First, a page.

Similarly, in 1995, when the U.S. established cleaner standards for gasoline under the Clean Air Act, Venezuela successfully charged discrimination. The WTO ruling forced the EPA to change its regulations so that Venezuela’s dirtier gasoline could be imported. This ruling had a direct and detrimental effect on America’s air quality and the health of our citizens.

These provisions work against environmental protection in other countries as well. In one case, a U.S. corporation successfully sued Mexico when that country denied a permit for the expansion of a hazardous waste transfer station. In the end, the corporation was awarded $15.6 million by a NAFTA trade tribunal, further reinforcing the idea that trade rules and investor rights supersede environmental protection under the WTO.

Rulings of this sort are also expected to hamper our country’s efforts to move forward on climate change. The Sierra Club’s Responsible Trade Campaign notes that carbon intensive industries will be tempted to relocate to countries with less stringent climate protection measures. The campaign encourages the creation of a new, green trade model that would allow “exceptions for climate protection measures that might otherwise violate trade rules.”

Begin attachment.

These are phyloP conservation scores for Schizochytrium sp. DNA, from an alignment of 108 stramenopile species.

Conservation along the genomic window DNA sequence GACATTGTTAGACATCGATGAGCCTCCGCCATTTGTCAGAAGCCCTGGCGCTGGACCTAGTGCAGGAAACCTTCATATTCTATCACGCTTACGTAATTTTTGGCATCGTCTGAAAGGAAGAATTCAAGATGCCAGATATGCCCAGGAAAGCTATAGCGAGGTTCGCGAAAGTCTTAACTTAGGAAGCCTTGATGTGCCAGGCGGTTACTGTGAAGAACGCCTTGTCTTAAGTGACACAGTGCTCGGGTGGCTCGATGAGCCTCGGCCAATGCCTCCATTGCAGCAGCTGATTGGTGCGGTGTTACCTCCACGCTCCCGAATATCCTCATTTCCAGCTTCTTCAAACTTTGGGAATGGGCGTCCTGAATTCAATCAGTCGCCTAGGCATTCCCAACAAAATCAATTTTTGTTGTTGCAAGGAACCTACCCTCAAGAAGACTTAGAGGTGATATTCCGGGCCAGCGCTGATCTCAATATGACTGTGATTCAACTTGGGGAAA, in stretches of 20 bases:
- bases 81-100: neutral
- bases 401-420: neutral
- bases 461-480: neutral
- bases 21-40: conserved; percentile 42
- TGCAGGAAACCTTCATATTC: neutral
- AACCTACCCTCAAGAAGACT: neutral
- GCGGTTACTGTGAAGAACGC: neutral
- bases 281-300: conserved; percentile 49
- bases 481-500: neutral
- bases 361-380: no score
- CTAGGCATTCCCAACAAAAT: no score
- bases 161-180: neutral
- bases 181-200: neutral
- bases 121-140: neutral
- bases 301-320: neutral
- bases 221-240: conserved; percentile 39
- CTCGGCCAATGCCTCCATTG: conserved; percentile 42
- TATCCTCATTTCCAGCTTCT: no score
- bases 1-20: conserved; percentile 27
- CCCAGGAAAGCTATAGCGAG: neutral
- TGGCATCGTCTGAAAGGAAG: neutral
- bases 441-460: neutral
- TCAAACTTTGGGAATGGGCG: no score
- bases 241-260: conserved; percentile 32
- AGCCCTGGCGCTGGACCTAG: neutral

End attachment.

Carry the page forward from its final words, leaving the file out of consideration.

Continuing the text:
The US has lost manufacturing jobs, and free trade agreements have not provided sufficiently for workers’ safety or their rights to a fair wage. 

Given that corporations can avoid costly U.S. environmental, health, and safety standards by moving their operations abroad, it is not surprising that Pennsylvania has lost more than 207,400 manufacturing jobs to overseas workers since 2000. In addition, the Pennsylvania Fair Trade Coalition estimates that over a million other jobs in our state could be moved offshore.

When corporations “offshore” jobs, not only are American jobs lost, but foreign workers often suffer as well. In China, where many American manufacturing jobs have been transferred, workers toil 10 to 16 hour days, often seven days a week. The New York Times reported that many of these workers are underage, work in dangerous conditions, and are frequently paid 60 % below China’s own minimum wage standards. In the quest for ever-lower manufacturing costs, desperate workers are forced to work longer hours for less and less. Even more egregious is the situation in Colombia, where the advocacy group Public Citizen has reported the murder of 434 unionists since 2002, many of whom were highly visible union leaders. Despite this, the Bush administration continues to push for the Colombian free trade agreement that is currently before Congress.